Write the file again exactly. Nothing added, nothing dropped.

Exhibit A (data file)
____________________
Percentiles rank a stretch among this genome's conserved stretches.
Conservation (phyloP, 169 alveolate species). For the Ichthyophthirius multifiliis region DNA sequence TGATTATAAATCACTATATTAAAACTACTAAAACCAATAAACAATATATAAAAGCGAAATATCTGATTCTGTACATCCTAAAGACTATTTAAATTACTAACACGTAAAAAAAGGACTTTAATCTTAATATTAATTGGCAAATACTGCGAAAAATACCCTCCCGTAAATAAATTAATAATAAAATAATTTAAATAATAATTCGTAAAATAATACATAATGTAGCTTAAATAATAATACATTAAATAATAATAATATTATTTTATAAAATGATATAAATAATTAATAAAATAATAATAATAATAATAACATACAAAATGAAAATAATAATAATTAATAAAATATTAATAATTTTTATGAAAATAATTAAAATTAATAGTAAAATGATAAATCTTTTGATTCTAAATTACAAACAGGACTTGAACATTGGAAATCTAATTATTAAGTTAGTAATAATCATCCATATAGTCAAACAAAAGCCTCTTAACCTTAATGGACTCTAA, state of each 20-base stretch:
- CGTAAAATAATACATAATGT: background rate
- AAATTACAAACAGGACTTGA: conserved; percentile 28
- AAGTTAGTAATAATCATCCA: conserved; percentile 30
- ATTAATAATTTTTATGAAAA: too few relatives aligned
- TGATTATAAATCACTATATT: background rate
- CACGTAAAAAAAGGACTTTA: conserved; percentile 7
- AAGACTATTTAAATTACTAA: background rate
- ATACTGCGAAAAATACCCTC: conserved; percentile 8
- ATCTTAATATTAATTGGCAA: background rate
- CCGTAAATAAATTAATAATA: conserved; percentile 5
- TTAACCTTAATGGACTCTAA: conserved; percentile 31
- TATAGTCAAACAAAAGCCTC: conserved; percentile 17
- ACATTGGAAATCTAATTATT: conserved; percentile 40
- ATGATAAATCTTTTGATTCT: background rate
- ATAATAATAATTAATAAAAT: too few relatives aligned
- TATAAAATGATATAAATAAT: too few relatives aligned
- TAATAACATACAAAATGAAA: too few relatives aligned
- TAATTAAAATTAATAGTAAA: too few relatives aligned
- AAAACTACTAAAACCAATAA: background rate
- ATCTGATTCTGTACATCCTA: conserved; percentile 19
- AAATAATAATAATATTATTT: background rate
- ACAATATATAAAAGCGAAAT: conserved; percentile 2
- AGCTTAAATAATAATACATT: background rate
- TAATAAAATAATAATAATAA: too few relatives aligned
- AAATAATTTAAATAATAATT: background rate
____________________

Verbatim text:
Percentiles rank a stretch among this genome's conserved stretches.
Conservation (phyloP, 169 alveolate species). For the Ichthyophthirius multifiliis region DNA sequence TGATTATAAATCACTATATTAAAACTACTAAAACCAATAAACAATATATAAAAGCGAAATATCTGATTCTGTACATCCTAAAGACTATTTAAATTACTAACACGTAAAAAAAGGACTTTAATCTTAATATTAATTGGCAAATACTGCGAAAAATACCCTCCCGTAAATAAATTAATAATAAAATAATTTAAATAATAATTCGTAAAATAATACATAATGTAGCTTAAATAATAATACATTAAATAATAATAATATTATTTTATAAAATGATATAAATAATTAATAAAATAATAATAATAATAATAACATACAAAATGAAAATAATAATAATTAATAAAATATTAATAATTTTTATGAAAATAATTAAAATTAATAGTAAAATGATAAATCTTTTGATTCTAAATTACAAACAGGACTTGAACATTGGAAATCTAATTATTAAGTTAGTAATAATCATCCATATAGTCAAACAAAAGCCTCTTAACCTTAATGGACTCTAA, state of each 20-base stretch:
- CGTAAAATAATACATAATGT: background rate
- AAATTACAAACAGGACTTGA: conserved; percentile 28
- AAGTTAGTAATAATCATCCA: conserved; percentile 30
- ATTAATAATTTTTATGAAAA: too few relatives aligned
- TGATTATAAATCACTATATT: background rate
- CACGTAAAAAAAGGACTTTA: conserved; percentile 7
- AAGACTATTTAAATTACTAA: background rate
- ATACTGCGAAAAATACCCTC: conserved; percentile 8
- ATCTTAATATTAATTGGCAA: background rate
- CCGTAAATAAATTAATAATA: conserved; percentile 5
- TTAACCTTAATGGACTCTAA: conserved; percentile 31
- TATAGTCAAACAAAAGCCTC: conserved; percentile 17
- ACATTGGAAATCTAATTATT: conserved; percentile 40
- ATGATAAATCTTTTGATTCT: background rate
- ATAATAATAATTAATAAAAT: too few relatives aligned
- TATAAAATGATATAAATAAT: too few relatives aligned
- TAATAACATACAAAATGAAA: too few relatives aligned
- TAATTAAAATTAATAGTAAA: too few relatives aligned
- AAAACTACTAAAACCAATAA: background rate
- ATCTGATTCTGTACATCCTA: conserved; percentile 19
- AAATAATAATAATATTATTT: background rate
- ACAATATATAAAAGCGAAAT: conserved; percentile 2
- AGCTTAAATAATAATACATT: background rate
- TAATAAAATAATAATAATAA: too few relatives aligned
- AAATAATTTAAATAATAATT: background rate